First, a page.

written by Dan Fogler
From the moment you pick it up, you know that Moon Lake is going to be a little bit…different.
For one thing, the dimensions are just a wee bit off. It's a tad thinner than your average graphic novel, about an inch taller. So it stands out right there.
Then there's the stock of the cover, a rough, nubby texture that softens the colors and makes them almost disappear. Graphic novels usually have bright, gaudy, glossy covers. Oddity number two.
Finally, you get to look at the actual content of the cover. It's subtle, and if you don't look at it for more than a second, you might not notice the disembodied head being swung around the bouncy cheerleader, or the Bigfoot clan up in the corner, or the jungle babe riding a dinosaur.
It all adds up to a most unusual comics anthology.
Dan Fogler is the only person credited on the front cover, but Moon Lake is actually a collection of work by more than a dozen talented writers and artists. Spinning off of a movie that Fogler directed called Hysterical Psycho, the stories here all take place on a haunted (to say the least) lake between the United States and Canada where a jealous moon sent a piece of itself down to earth to destroy its prettier and more popular sibling.
The tales are all so far over the top that the top can barely be seen any more. The seven stories in the book all take place at the titular lake, bringing us a collection of sex, violence, fart jokes, and other lowbrow comedy that would be at home in any Troma movie.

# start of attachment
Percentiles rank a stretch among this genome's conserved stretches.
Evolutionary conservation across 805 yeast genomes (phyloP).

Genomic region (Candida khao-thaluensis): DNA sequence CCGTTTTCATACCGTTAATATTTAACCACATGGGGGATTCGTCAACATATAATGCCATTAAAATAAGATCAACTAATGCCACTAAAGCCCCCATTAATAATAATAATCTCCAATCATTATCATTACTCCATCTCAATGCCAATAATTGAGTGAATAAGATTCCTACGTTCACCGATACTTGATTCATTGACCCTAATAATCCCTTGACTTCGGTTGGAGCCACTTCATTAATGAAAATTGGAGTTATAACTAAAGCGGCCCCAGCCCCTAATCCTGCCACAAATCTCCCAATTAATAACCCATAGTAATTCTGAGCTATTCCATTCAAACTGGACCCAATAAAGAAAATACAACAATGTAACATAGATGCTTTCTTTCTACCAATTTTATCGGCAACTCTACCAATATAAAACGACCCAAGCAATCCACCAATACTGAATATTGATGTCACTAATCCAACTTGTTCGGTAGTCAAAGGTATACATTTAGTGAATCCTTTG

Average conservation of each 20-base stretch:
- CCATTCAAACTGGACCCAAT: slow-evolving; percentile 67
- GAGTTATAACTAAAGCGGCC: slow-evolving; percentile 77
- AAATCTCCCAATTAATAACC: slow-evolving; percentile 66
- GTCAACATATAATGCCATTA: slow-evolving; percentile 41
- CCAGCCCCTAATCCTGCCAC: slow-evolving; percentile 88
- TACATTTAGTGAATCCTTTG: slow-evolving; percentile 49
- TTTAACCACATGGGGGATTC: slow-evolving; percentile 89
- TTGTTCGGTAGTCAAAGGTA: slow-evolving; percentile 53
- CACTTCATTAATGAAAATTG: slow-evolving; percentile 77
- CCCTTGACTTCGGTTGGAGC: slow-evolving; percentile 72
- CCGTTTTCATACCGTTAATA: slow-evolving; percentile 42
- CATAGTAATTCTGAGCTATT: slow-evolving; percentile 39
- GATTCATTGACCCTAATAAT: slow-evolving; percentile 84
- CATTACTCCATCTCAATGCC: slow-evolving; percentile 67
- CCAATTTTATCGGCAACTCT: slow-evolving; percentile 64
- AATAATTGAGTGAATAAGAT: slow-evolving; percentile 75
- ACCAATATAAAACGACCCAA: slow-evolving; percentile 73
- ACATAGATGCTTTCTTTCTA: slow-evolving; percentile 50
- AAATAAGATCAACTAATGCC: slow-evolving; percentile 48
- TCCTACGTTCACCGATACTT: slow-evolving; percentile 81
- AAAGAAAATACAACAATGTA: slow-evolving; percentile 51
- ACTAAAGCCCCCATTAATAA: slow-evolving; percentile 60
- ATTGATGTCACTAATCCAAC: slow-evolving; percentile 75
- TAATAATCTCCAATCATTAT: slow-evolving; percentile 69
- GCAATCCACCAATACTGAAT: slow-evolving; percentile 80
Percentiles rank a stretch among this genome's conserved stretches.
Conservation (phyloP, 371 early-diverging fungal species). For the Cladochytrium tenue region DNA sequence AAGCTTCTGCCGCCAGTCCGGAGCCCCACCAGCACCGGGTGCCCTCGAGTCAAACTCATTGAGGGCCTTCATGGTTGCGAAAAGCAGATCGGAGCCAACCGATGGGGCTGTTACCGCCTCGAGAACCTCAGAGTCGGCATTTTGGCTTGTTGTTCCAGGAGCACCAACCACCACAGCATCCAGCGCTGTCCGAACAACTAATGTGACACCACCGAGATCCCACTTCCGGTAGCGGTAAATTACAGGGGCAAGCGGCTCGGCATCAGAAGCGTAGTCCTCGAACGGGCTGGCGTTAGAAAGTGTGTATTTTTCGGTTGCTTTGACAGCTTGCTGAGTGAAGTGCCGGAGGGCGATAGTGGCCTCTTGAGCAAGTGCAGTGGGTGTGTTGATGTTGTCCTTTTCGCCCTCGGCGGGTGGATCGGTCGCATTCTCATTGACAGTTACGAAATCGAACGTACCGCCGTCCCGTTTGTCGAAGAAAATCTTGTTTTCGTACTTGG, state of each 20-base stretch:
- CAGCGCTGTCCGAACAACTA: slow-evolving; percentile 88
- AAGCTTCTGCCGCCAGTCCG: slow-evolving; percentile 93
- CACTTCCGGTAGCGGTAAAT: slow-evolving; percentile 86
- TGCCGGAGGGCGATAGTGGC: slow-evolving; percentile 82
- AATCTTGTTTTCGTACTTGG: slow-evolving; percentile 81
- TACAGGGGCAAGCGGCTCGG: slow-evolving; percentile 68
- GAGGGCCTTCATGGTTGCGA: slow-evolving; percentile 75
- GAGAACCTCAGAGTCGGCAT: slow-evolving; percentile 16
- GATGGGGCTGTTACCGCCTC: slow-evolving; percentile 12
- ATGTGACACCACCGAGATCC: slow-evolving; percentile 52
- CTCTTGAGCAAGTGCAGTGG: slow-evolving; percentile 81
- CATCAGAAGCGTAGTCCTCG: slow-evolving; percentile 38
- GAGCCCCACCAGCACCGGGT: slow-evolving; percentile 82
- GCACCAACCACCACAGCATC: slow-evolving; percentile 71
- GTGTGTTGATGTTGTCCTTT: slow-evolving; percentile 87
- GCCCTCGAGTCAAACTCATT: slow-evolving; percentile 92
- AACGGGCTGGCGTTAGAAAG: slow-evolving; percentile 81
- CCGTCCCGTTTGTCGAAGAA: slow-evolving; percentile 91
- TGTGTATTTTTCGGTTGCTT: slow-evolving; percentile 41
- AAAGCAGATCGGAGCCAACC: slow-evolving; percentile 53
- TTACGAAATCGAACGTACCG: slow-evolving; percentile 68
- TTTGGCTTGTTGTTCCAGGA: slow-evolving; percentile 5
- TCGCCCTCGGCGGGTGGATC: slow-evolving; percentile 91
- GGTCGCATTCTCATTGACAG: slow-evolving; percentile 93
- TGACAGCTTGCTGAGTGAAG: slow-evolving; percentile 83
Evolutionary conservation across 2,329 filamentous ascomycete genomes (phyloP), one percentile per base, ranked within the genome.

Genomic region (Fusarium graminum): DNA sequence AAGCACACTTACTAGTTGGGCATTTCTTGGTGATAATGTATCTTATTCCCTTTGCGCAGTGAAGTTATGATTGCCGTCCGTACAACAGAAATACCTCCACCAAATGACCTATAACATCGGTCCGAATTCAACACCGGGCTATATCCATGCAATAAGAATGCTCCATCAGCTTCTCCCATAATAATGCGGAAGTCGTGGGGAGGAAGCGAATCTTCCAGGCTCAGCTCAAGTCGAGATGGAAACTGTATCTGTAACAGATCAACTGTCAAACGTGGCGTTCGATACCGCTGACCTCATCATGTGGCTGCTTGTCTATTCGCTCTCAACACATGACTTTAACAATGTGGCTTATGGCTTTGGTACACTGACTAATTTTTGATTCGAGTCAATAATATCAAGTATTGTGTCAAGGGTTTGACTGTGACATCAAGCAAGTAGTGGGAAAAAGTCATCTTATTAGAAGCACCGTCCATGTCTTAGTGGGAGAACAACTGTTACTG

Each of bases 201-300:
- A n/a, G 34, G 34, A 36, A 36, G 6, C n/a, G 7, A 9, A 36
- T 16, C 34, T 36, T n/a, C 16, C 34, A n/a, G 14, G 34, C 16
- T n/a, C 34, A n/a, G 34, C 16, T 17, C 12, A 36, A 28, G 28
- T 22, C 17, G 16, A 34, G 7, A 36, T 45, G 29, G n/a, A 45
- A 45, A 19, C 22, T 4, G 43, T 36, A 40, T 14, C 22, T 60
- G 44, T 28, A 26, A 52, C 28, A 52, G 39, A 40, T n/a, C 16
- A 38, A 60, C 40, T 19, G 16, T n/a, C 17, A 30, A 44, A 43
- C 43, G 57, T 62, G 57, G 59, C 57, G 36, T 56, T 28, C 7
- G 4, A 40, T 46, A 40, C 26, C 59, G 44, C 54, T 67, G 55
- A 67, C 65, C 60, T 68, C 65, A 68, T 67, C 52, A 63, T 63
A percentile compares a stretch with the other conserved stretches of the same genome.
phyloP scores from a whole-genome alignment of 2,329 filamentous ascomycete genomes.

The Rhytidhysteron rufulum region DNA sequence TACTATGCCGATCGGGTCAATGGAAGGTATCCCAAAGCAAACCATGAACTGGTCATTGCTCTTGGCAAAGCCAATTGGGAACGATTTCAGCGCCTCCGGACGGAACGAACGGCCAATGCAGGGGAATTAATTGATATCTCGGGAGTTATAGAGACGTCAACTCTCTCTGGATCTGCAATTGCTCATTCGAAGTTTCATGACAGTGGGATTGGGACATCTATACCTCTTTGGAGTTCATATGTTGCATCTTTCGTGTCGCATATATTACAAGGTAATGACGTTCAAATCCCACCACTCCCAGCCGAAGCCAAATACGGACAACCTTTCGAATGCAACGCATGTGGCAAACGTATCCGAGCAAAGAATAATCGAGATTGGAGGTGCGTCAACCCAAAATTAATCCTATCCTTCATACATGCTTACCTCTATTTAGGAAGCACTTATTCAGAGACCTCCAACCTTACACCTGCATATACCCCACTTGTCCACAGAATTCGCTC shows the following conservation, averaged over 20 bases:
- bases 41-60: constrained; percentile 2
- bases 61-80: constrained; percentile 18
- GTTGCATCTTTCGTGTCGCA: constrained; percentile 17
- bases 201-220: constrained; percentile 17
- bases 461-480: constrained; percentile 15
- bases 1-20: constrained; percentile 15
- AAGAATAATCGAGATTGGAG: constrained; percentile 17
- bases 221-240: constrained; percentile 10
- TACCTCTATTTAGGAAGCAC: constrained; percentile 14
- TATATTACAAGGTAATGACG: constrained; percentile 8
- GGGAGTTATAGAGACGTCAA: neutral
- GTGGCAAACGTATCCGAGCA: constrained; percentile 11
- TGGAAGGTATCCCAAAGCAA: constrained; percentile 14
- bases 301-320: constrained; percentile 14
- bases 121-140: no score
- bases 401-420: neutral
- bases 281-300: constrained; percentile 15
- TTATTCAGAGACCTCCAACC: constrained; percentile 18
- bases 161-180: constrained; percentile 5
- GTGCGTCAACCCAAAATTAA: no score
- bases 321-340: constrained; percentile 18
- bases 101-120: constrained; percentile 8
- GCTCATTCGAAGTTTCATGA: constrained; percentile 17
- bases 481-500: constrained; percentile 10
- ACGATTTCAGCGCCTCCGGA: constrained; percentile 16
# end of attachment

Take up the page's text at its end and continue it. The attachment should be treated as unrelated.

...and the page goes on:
Art chores are done by Robby Rodriguez, Jim Daly, Jeffrey Zornow, Tommy Castillo, and others. There's not a bad drawing in the bunch. (Well, there are many drawings of truly awful subjects, but they're all well done.) Scripting duties are by Fogler himself, who adds interstitial bits between all of the stories in addition to writing one himself, as well as Hack/Slash's Tim Seeley, Spawn scribe Brian Holgun, and several others whose work I did not know, but just may seek out.
Moon Lake is for a very limited audience, and if you're into that sort of thing, there's enough nudity and flying intestines to keep you entertained. If you're not into that sort of thing, well, the book is still extremely well produced, with top-of-the-line art and color, so it's still worth taking a look at.